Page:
This might not sound like a happy ending, but it was. Since I spent those hours in my garret typing away, I’ve stopped being afraid of writing. Now that’s not to say I don’t feel anxiety, or find myself rewriting a lot or making mistakes. But something huge shifted inside of me back then, and it all started in those early morning hours, under that slanting roof with rain pattering against the window, a cup of tea nearby, and me finding my way through a story.

More to come.

Monday, January 25, 2010

Just got in from a short walk and returning a video (Notes on a Scandal--if you haven't seen it, it's a gem) and the skies are turning a dusky, indescribable shade that makes me wonder what the sky looks like south of the equator. But despite yesterday's torrential rains and the fact that lately I've adopted a weird schedule of writing after midnight, and despite hanging out with friends yesterday and watching two movies, most of a playoff game, and eating a lot of amazing food, I managed to finally turn my proposal into my agent. I'll keep you posted about it and will now start crafting more substantial posts here....Or at least that's the plan.

Meanwhile, I was talking to some writers last Wednesday and someone asked me about the state of the publishing industry. I'm no expert, but managed to throw out a few points about returns and downturns and downsizing and mega conglomerates.....and no one looked glassy-eyed. But then it was really warm in the room and maybe they were too busy sweating. So with a much better view from the front lines of the publishing world, here's a guest post written by Moonrat an editor writing at whatwomenwrite.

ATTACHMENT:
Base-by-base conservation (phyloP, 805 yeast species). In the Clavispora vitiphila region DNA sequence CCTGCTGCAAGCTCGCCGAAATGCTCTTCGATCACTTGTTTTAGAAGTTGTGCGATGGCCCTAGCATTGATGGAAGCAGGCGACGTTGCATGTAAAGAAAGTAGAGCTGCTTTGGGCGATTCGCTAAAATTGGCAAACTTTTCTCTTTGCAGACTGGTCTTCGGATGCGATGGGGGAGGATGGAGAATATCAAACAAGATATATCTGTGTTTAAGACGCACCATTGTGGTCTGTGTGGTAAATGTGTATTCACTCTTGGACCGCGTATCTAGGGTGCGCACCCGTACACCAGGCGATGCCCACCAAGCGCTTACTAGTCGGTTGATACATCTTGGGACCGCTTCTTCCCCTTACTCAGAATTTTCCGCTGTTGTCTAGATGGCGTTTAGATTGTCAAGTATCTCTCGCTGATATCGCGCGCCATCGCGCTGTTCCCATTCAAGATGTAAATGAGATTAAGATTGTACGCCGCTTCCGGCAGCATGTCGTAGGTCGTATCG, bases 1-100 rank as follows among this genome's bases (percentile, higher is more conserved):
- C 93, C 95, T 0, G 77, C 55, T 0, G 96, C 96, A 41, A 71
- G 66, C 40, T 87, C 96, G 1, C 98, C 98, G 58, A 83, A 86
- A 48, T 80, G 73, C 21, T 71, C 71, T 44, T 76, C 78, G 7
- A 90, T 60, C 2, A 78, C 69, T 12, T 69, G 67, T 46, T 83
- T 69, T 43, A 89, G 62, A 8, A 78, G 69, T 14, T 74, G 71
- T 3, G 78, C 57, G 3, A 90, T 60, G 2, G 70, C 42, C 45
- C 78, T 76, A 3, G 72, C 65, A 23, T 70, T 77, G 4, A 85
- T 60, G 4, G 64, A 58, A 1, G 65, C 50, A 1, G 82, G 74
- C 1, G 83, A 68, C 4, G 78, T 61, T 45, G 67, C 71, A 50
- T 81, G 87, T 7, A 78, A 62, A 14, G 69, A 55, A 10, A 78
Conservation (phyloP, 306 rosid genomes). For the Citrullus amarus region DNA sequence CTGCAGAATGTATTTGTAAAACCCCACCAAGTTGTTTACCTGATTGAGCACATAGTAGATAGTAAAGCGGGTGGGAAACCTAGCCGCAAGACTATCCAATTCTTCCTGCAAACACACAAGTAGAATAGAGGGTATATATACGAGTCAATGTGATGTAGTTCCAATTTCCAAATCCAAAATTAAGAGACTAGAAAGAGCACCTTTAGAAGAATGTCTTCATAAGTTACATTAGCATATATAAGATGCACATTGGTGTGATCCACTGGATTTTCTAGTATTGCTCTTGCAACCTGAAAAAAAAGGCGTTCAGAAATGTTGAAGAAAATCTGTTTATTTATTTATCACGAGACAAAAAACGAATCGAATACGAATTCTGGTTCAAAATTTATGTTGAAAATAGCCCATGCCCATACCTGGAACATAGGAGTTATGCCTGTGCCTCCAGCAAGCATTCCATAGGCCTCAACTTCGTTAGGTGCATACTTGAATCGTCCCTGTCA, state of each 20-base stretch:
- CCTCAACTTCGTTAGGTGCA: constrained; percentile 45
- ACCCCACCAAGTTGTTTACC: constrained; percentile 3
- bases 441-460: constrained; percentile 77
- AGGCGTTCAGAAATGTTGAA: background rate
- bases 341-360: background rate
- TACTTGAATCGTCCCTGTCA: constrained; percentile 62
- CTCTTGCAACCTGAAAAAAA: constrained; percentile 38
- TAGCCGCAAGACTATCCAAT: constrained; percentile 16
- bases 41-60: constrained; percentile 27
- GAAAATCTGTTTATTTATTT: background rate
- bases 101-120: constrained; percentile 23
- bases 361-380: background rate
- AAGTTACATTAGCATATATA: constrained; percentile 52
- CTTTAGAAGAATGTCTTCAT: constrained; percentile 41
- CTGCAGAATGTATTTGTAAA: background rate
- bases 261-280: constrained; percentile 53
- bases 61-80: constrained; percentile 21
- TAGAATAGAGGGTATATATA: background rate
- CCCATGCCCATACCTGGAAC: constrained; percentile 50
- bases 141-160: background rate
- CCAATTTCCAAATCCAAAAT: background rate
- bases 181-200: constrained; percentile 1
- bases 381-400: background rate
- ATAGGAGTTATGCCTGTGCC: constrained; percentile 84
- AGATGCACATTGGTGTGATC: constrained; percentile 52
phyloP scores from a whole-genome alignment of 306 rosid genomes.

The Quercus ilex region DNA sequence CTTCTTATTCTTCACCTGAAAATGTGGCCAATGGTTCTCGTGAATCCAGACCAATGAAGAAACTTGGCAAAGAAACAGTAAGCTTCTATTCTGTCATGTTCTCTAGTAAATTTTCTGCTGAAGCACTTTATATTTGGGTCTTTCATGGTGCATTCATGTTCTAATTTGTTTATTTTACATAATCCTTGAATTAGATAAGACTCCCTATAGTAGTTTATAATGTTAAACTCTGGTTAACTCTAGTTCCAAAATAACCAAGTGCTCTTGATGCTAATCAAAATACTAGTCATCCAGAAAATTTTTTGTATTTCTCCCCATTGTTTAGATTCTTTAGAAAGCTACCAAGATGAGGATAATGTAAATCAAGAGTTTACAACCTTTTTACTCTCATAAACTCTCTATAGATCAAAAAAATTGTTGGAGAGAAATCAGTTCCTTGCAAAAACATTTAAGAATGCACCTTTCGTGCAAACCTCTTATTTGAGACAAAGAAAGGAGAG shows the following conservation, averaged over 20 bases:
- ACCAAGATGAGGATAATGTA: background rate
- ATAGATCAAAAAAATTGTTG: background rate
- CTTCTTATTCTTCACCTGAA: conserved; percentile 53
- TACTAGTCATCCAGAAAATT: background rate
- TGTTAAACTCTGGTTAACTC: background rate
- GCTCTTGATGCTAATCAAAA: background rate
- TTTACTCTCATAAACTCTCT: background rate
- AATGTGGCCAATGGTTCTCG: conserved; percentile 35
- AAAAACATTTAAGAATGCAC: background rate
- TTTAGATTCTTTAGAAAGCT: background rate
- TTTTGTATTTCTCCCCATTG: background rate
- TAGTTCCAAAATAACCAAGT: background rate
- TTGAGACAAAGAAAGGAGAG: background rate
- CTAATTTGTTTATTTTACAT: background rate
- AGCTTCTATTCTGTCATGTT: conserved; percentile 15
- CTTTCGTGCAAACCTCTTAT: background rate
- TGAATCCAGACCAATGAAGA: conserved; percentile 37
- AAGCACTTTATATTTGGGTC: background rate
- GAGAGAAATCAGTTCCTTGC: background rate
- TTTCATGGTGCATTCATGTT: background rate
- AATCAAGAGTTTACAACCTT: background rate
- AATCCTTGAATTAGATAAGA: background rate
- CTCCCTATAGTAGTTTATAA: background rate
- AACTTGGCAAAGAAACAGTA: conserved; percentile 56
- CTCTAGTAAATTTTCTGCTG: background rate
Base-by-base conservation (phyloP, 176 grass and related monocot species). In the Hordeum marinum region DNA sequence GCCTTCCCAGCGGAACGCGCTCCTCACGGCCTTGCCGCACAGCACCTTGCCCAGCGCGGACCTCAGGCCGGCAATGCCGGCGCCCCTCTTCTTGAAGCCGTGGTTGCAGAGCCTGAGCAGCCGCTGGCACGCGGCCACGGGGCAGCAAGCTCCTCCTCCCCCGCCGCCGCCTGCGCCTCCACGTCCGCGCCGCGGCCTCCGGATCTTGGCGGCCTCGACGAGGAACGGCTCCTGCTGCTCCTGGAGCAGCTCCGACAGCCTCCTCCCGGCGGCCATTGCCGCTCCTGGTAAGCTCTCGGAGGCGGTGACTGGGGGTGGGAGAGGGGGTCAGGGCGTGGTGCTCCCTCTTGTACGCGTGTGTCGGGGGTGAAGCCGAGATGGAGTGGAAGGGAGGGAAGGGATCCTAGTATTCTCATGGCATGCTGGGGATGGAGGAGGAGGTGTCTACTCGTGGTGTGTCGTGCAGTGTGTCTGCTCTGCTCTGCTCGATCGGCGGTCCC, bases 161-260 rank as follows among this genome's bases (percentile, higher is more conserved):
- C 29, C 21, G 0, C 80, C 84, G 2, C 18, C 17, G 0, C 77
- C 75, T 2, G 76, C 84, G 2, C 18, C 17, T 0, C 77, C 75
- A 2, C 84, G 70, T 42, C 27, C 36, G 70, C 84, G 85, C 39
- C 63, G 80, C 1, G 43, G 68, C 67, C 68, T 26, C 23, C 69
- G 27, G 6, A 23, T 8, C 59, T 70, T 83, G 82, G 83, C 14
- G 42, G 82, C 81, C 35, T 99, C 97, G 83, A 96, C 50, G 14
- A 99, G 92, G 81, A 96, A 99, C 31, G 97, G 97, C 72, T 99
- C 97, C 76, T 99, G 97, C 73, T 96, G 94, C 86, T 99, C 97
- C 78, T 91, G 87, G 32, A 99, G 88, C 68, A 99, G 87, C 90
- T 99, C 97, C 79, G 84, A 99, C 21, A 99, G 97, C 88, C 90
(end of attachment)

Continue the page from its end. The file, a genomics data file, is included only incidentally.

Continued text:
And isn't it interesting that all the woman in the photo at the top of this blog are essentially wearing the same outfit? Keep writing, just keep at it. Even when your head hurts.
We are not what we know but what we are willing to learn. Mary Catherine Bateson

Sunday, January 24, 2010

Drizzly day here in Portland and I just spent the morning working on my proposal as well as the middle-of -the night hours. I'm emailing it to my agent tomorrow morning and am happy to report that it only needs a few more flourishes. If you're having one of those days when it seems like rewriting is endless, I hear your bark.

Here's a bit of inspiration:

"If you had never been to the world and never known what dawn was, you couldn't possibly imagine how the darkness breaks, how the mystery and color of a new day arrive." ~ John O'Donohue

Friday, January 22, 2010

Most things in life are funny....according to Ms Brewster
Sky sort of steel colored this morning and I've got way too much to accomplish than the hours in the day. Christina, a reader of this blog, has asked me to write about facing setbacks and all the doubts, noise, and big emotions that accompany writing. I'm going to write about this in the next day or two because it's the topic of the book that I've been working on.